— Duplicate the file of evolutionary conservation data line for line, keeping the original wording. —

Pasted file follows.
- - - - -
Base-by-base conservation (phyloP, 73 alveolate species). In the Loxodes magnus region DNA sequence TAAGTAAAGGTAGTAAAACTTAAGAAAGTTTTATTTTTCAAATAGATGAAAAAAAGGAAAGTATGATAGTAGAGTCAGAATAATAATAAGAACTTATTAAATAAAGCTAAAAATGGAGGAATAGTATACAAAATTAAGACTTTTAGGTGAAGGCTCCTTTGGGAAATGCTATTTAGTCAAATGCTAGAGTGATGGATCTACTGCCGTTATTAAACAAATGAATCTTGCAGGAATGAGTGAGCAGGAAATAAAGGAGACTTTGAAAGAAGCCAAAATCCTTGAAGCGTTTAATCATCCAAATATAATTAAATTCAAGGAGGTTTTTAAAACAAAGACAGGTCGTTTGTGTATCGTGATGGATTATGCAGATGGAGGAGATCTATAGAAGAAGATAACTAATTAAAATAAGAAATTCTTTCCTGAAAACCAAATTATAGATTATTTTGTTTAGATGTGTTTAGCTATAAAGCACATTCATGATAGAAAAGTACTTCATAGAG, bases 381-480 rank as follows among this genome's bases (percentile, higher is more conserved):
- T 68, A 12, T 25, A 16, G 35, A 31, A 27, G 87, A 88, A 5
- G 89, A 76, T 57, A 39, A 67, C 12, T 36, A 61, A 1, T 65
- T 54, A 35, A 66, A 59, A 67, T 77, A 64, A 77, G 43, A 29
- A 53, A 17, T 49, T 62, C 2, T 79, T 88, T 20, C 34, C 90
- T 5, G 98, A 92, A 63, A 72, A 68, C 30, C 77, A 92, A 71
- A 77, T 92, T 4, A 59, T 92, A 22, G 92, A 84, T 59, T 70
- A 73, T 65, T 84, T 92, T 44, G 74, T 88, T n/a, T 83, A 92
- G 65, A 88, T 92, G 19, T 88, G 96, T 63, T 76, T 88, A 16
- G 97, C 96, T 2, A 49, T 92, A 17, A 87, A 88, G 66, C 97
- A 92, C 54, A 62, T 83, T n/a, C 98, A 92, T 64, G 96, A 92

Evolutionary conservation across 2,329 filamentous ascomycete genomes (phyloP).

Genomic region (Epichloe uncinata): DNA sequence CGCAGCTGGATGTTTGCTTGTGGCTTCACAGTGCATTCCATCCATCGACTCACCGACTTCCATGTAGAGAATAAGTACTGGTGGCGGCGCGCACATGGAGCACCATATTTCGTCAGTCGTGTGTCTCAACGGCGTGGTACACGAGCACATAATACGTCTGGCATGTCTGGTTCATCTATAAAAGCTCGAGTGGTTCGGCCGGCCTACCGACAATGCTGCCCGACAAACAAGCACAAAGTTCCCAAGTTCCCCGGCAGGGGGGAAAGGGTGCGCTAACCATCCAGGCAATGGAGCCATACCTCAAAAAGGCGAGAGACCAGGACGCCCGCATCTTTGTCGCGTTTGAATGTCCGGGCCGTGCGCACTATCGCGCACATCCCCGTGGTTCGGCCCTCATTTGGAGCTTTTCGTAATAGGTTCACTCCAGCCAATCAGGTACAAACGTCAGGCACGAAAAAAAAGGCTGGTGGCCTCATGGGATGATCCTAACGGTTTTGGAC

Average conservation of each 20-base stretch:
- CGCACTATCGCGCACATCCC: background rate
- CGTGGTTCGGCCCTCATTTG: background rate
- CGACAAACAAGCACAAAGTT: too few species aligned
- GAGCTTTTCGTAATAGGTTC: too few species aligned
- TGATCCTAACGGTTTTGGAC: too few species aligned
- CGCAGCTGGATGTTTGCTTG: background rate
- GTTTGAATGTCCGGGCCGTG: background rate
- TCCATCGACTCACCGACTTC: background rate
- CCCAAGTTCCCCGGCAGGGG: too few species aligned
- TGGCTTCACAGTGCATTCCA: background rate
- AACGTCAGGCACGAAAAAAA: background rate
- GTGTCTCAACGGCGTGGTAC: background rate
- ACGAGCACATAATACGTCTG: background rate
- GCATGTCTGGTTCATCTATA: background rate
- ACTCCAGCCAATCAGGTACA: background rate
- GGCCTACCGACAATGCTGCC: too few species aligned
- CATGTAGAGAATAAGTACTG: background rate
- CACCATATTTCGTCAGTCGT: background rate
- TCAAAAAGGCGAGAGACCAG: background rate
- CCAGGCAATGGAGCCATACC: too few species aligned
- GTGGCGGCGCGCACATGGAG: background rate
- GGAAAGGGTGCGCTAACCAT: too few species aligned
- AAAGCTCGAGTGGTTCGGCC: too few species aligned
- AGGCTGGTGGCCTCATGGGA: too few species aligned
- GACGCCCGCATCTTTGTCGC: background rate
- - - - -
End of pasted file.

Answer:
Base-by-base conservation (phyloP, 73 alveolate species). In the Loxodes magnus region DNA sequence TAAGTAAAGGTAGTAAAACTTAAGAAAGTTTTATTTTTCAAATAGATGAAAAAAAGGAAAGTATGATAGTAGAGTCAGAATAATAATAAGAACTTATTAAATAAAGCTAAAAATGGAGGAATAGTATACAAAATTAAGACTTTTAGGTGAAGGCTCCTTTGGGAAATGCTATTTAGTCAAATGCTAGAGTGATGGATCTACTGCCGTTATTAAACAAATGAATCTTGCAGGAATGAGTGAGCAGGAAATAAAGGAGACTTTGAAAGAAGCCAAAATCCTTGAAGCGTTTAATCATCCAAATATAATTAAATTCAAGGAGGTTTTTAAAACAAAGACAGGTCGTTTGTGTATCGTGATGGATTATGCAGATGGAGGAGATCTATAGAAGAAGATAACTAATTAAAATAAGAAATTCTTTCCTGAAAACCAAATTATAGATTATTTTGTTTAGATGTGTTTAGCTATAAAGCACATTCATGATAGAAAAGTACTTCATAGAG, bases 381-480 rank as follows among this genome's bases (percentile, higher is more conserved):
- T 68, A 12, T 25, A 16, G 35, A 31, A 27, G 87, A 88, A 5
- G 89, A 76, T 57, A 39, A 67, C 12, T 36, A 61, A 1, T 65
- T 54, A 35, A 66, A 59, A 67, T 77, A 64, A 77, G 43, A 29
- A 53, A 17, T 49, T 62, C 2, T 79, T 88, T 20, C 34, C 90
- T 5, G 98, A 92, A 63, A 72, A 68, C 30, C 77, A 92, A 71
- A 77, T 92, T 4, A 59, T 92, A 22, G 92, A 84, T 59, T 70
- A 73, T 65, T 84, T 92, T 44, G 74, T 88, T n/a, T 83, A 92
- G 65, A 88, T 92, G 19, T 88, G 96, T 63, T 76, T 88, A 16
- G 97, C 96, T 2, A 49, T 92, A 17, A 87, A 88, G 66, C 97
- A 92, C 54, A 62, T 83, T n/a, C 98, A 92, T 64, G 96, A 92

Evolutionary conservation across 2,329 filamentous ascomycete genomes (phyloP).

Genomic region (Epichloe uncinata): DNA sequence CGCAGCTGGATGTTTGCTTGTGGCTTCACAGTGCATTCCATCCATCGACTCACCGACTTCCATGTAGAGAATAAGTACTGGTGGCGGCGCGCACATGGAGCACCATATTTCGTCAGTCGTGTGTCTCAACGGCGTGGTACACGAGCACATAATACGTCTGGCATGTCTGGTTCATCTATAAAAGCTCGAGTGGTTCGGCCGGCCTACCGACAATGCTGCCCGACAAACAAGCACAAAGTTCCCAAGTTCCCCGGCAGGGGGGAAAGGGTGCGCTAACCATCCAGGCAATGGAGCCATACCTCAAAAAGGCGAGAGACCAGGACGCCCGCATCTTTGTCGCGTTTGAATGTCCGGGCCGTGCGCACTATCGCGCACATCCCCGTGGTTCGGCCCTCATTTGGAGCTTTTCGTAATAGGTTCACTCCAGCCAATCAGGTACAAACGTCAGGCACGAAAAAAAAGGCTGGTGGCCTCATGGGATGATCCTAACGGTTTTGGAC

Average conservation of each 20-base stretch:
- CGCACTATCGCGCACATCCC: background rate
- CGTGGTTCGGCCCTCATTTG: background rate
- CGACAAACAAGCACAAAGTT: too few species aligned
- GAGCTTTTCGTAATAGGTTC: too few species aligned
- TGATCCTAACGGTTTTGGAC: too few species aligned
- CGCAGCTGGATGTTTGCTTG: background rate
- GTTTGAATGTCCGGGCCGTG: background rate
- TCCATCGACTCACCGACTTC: background rate
- CCCAAGTTCCCCGGCAGGGG: too few species aligned
- TGGCTTCACAGTGCATTCCA: background rate
- AACGTCAGGCACGAAAAAAA: background rate
- GTGTCTCAACGGCGTGGTAC: background rate
- ACGAGCACATAATACGTCTG: background rate
- GCATGTCTGGTTCATCTATA: background rate
- ACTCCAGCCAATCAGGTACA: background rate
- GGCCTACCGACAATGCTGCC: too few species aligned
- CATGTAGAGAATAAGTACTG: background rate
- CACCATATTTCGTCAGTCGT: background rate
- TCAAAAAGGCGAGAGACCAG: background rate
- CCAGGCAATGGAGCCATACC: too few species aligned
- GTGGCGGCGCGCACATGGAG: background rate
- GGAAAGGGTGCGCTAACCAT: too few species aligned
- AAAGCTCGAGTGGTTCGGCC: too few species aligned
- AGGCTGGTGGCCTCATGGGA: too few species aligned
- GACGCCCGCATCTTTGTCGC: background rate